Classic Camera Repair Domain..

Discussion in 'Classic Manual Cameras' started by marco_vera|1, Mar 15, 2005.

  1. I was reading an earlier post by Mike Kovacs and came to think that I
    have lots of repair notes and photo's on camera repair that would
    probably be of more use to collectors if posted somewhere accessible
    to all....

    There are plently of good sites out there (rick's comes to mind) and
    at least one camera repair forum, but a public web site where all
    this information could be collected would be great...

    I am rather illiterate when it comes to Web hosting and don't
    understand costs much...but how feasible would it be put up a website
    with classic camera repair info?

    I am thinking there are more people like myself out there with
    information in certain areas of camera repair and putting it all
    togheter would be great...
  2. Marco,
    there is such a website on yahoo, actually a forum. Link as follows:
    they have a data base, space for files, space for pictures but just browsing through threads is a wealth of information. People are very nice. Membership is free. hope this helps
  3. Marco,

    In answer to your actual question about web-hosting and costs...

    I have a website that I purchased and set up myself. Well, actually, I am in the process of putting it together - but you get the idea. The location is

    I got the domain name, the web-hosting, and the web-based or ftp-based access for $60 per year from

    There are lots of services around, I'm not recommending one over another, but this is mine and I like it so far. I've had another website from them for several years and have never had trouble with it.

    You can make your own website there - host your own photos, do email, and etc. Some understanding is required, however - could be a downside!

    If you just want to put together a personal website and you want software that kinds of holds your hand and guides you through it, there are products like Microsoft FrontPage that try to do this for you, as well as Internet Service Providers like AOL and Earthlink that try to make it easy for you to setup your own webpage.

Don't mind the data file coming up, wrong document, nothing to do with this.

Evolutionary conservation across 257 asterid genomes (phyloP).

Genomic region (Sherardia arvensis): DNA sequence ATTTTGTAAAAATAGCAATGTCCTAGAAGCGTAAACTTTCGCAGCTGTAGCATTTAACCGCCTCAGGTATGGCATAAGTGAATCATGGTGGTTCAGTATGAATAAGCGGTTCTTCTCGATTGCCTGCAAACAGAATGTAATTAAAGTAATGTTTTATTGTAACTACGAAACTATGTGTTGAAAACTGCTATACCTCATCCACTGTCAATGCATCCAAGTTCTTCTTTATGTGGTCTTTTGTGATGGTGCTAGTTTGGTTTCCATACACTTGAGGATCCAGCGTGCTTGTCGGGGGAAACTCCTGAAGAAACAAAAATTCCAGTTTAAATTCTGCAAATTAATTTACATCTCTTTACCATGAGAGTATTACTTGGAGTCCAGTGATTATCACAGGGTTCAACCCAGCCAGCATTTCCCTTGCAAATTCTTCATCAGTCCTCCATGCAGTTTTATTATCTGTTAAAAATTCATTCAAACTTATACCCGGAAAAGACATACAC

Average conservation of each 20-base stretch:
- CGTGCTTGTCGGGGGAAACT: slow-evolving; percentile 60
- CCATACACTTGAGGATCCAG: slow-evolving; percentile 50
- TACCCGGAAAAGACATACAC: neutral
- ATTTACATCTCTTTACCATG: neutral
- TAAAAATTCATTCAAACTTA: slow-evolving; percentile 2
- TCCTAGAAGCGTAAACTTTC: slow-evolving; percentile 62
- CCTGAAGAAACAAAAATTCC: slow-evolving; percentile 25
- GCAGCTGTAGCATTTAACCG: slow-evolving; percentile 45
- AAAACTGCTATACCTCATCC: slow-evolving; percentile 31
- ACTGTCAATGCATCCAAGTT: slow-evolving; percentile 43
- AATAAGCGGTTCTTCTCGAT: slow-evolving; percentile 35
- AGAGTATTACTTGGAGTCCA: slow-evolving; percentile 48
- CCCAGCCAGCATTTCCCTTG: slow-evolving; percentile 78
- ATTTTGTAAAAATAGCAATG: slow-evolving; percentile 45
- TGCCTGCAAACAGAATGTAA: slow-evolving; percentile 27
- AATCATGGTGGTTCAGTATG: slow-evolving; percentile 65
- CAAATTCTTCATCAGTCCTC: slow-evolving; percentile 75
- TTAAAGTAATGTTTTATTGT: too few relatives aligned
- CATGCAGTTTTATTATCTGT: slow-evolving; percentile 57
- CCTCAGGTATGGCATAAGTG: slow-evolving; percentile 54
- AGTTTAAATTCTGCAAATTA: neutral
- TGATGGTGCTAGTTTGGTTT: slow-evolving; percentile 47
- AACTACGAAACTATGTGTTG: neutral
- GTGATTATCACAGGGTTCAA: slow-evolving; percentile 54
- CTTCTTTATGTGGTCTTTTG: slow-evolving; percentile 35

I hope you find this helpful.


  4. True about yahoogroups, its just the interface is limited, and I'm eventually going to have a website up anyway for my nature photography and my classic cameras.
  5. I started a web site a couple of years ago and I get great pleasure from it. Once a month someone will drop me an email and say nice things. My site started out as a place to put some of my pictures for friends and family to see. It is also a great place to store information for yourself, the class that I teach and others. When I started to repair / restore vintage cameras I kept pictures and notes and posted them on my site. I also show people how to put film in them and how to use them. Than different models along with pictures from them this helped cut down on a lot of email questions. This helped in my sales as I "looked" more legitimate and not just another "I bought it at an estate sale". Once I started my site it has gone in all directions and has expanded a lot. I purposed last month on this forum about putting together some type of list with different repair pages or a site. I enjoy the Classic repair forum but as they say a picture is worth a thousand words and the forum is all words. I saw Mike Kovacs post yesterday and was going to contact him about me using his notes on my web site if possible (mike you out there). First I think everyone should have their own site it is something you have all the control over you can do it how you want Even if your not ready to start at least get a domain name I have had great luck with GoDaddy I hosted elsewhere for now $49 a year for a 1 gig site, it use to be $19.95 a year but I had to up my band width (the contest crashed me) These cheaper hosting can be found on ebay or I can pass on my host. I use Microsoft FrontPage to write my web site as I'm comfortable around Word and they work very much the same. I would be open to putting repair pages on my site for others if they are willing to do some of the work and also a link (email) to them if others have questions. This is a link to my Repair Pages
  6. Sure put the notes up there.
  7. If someone provides me with ALL the links, I can create a new page at with them
  8. I'm an outsider. I've never attempted to repair a camera, and I'm pretty sure that I'd screw up the first three that I tried to repair. So I couldn't contribute. Still, I'm interested. (And I live close to sources of very cheap nonfunctioning cameras.)
    I find most "forums" very frustrating to use. They're often good for question and answer, but people often ask the same question (or minor variations of it) again and again because searching is such a pain: questions aren't understood and have to be rephrased; chunks of messages are repeated in replies, and repeated again; corrections can only be added elsewhere and not to the original; and so on. As repositories for still-being-accumulated wisdom, they're awful.
    For camera/photography-unrelated purposes, I've recently been using Wikipedia. This really is amazingly good. Of course fratboys (and actual sociopaths) can and do vandalize, but the "watch list" system means that genuine writers easily keep an eye on their stuff and fix vandalism very quickly. So for most articles, for every one step back there are five forward.
    Wikipedia doesn't include how-tos: your article on (say) fixing a Moskva will be nominated for votes for deletion, the delete votes will hugely outweigh the keep votes, and it will be deleted. However, Wikibooks' "How-tos bookshelf" caters for just this kind of thing. The couple of examples there that I've looked at are very underwhelming. However, there's no reason for new material not to be better, as Wikipedia (or much of it) will show.

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